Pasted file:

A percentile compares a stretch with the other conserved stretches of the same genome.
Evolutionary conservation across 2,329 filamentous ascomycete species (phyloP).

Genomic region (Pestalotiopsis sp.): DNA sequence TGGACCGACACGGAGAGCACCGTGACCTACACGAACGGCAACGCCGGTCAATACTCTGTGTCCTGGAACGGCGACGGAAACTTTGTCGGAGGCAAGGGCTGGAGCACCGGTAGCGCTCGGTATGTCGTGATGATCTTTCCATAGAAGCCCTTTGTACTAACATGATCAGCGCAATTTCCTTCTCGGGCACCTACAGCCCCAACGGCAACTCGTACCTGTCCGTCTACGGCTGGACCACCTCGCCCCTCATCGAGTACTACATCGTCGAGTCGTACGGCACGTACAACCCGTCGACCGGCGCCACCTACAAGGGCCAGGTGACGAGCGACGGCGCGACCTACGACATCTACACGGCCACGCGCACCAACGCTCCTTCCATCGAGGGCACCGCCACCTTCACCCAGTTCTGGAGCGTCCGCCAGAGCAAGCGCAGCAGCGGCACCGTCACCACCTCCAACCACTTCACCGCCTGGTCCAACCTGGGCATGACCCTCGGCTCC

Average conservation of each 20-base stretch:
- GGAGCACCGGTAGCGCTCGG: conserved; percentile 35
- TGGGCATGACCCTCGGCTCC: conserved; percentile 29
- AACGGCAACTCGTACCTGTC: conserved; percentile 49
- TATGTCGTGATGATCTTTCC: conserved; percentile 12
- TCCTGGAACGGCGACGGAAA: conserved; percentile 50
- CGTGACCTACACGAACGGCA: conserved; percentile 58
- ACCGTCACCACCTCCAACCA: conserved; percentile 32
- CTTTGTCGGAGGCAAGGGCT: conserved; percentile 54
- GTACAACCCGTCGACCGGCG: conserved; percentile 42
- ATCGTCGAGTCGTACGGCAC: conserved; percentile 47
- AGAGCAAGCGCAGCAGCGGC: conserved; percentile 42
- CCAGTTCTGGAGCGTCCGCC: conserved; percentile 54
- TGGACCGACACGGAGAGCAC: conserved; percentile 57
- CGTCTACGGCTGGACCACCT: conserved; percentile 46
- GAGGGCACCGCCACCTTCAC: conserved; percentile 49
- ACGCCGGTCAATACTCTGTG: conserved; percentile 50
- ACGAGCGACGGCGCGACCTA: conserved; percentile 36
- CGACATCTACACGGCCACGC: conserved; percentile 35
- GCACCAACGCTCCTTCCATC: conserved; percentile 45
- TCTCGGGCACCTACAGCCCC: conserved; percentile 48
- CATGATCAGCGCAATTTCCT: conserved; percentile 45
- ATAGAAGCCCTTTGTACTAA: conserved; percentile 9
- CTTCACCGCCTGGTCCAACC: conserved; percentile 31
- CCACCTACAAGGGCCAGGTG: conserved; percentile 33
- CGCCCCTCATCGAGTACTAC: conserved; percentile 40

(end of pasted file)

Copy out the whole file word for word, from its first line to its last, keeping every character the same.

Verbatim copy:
A percentile compares a stretch with the other conserved stretches of the same genome.
Evolutionary conservation across 2,329 filamentous ascomycete species (phyloP).

Genomic region (Pestalotiopsis sp.): DNA sequence TGGACCGACACGGAGAGCACCGTGACCTACACGAACGGCAACGCCGGTCAATACTCTGTGTCCTGGAACGGCGACGGAAACTTTGTCGGAGGCAAGGGCTGGAGCACCGGTAGCGCTCGGTATGTCGTGATGATCTTTCCATAGAAGCCCTTTGTACTAACATGATCAGCGCAATTTCCTTCTCGGGCACCTACAGCCCCAACGGCAACTCGTACCTGTCCGTCTACGGCTGGACCACCTCGCCCCTCATCGAGTACTACATCGTCGAGTCGTACGGCACGTACAACCCGTCGACCGGCGCCACCTACAAGGGCCAGGTGACGAGCGACGGCGCGACCTACGACATCTACACGGCCACGCGCACCAACGCTCCTTCCATCGAGGGCACCGCCACCTTCACCCAGTTCTGGAGCGTCCGCCAGAGCAAGCGCAGCAGCGGCACCGTCACCACCTCCAACCACTTCACCGCCTGGTCCAACCTGGGCATGACCCTCGGCTCC

Average conservation of each 20-base stretch:
- GGAGCACCGGTAGCGCTCGG: conserved; percentile 35
- TGGGCATGACCCTCGGCTCC: conserved; percentile 29
- AACGGCAACTCGTACCTGTC: conserved; percentile 49
- TATGTCGTGATGATCTTTCC: conserved; percentile 12
- TCCTGGAACGGCGACGGAAA: conserved; percentile 50
- CGTGACCTACACGAACGGCA: conserved; percentile 58
- ACCGTCACCACCTCCAACCA: conserved; percentile 32
- CTTTGTCGGAGGCAAGGGCT: conserved; percentile 54
- GTACAACCCGTCGACCGGCG: conserved; percentile 42
- ATCGTCGAGTCGTACGGCAC: conserved; percentile 47
- AGAGCAAGCGCAGCAGCGGC: conserved; percentile 42
- CCAGTTCTGGAGCGTCCGCC: conserved; percentile 54
- TGGACCGACACGGAGAGCAC: conserved; percentile 57
- CGTCTACGGCTGGACCACCT: conserved; percentile 46
- GAGGGCACCGCCACCTTCAC: conserved; percentile 49
- ACGCCGGTCAATACTCTGTG: conserved; percentile 50
- ACGAGCGACGGCGCGACCTA: conserved; percentile 36
- CGACATCTACACGGCCACGC: conserved; percentile 35
- GCACCAACGCTCCTTCCATC: conserved; percentile 45
- TCTCGGGCACCTACAGCCCC: conserved; percentile 48
- CATGATCAGCGCAATTTCCT: conserved; percentile 45
- ATAGAAGCCCTTTGTACTAA: conserved; percentile 9
- CTTCACCGCCTGGTCCAACC: conserved; percentile 31
- CCACCTACAAGGGCCAGGTG: conserved; percentile 33
- CGCCCCTCATCGAGTACTAC: conserved; percentile 40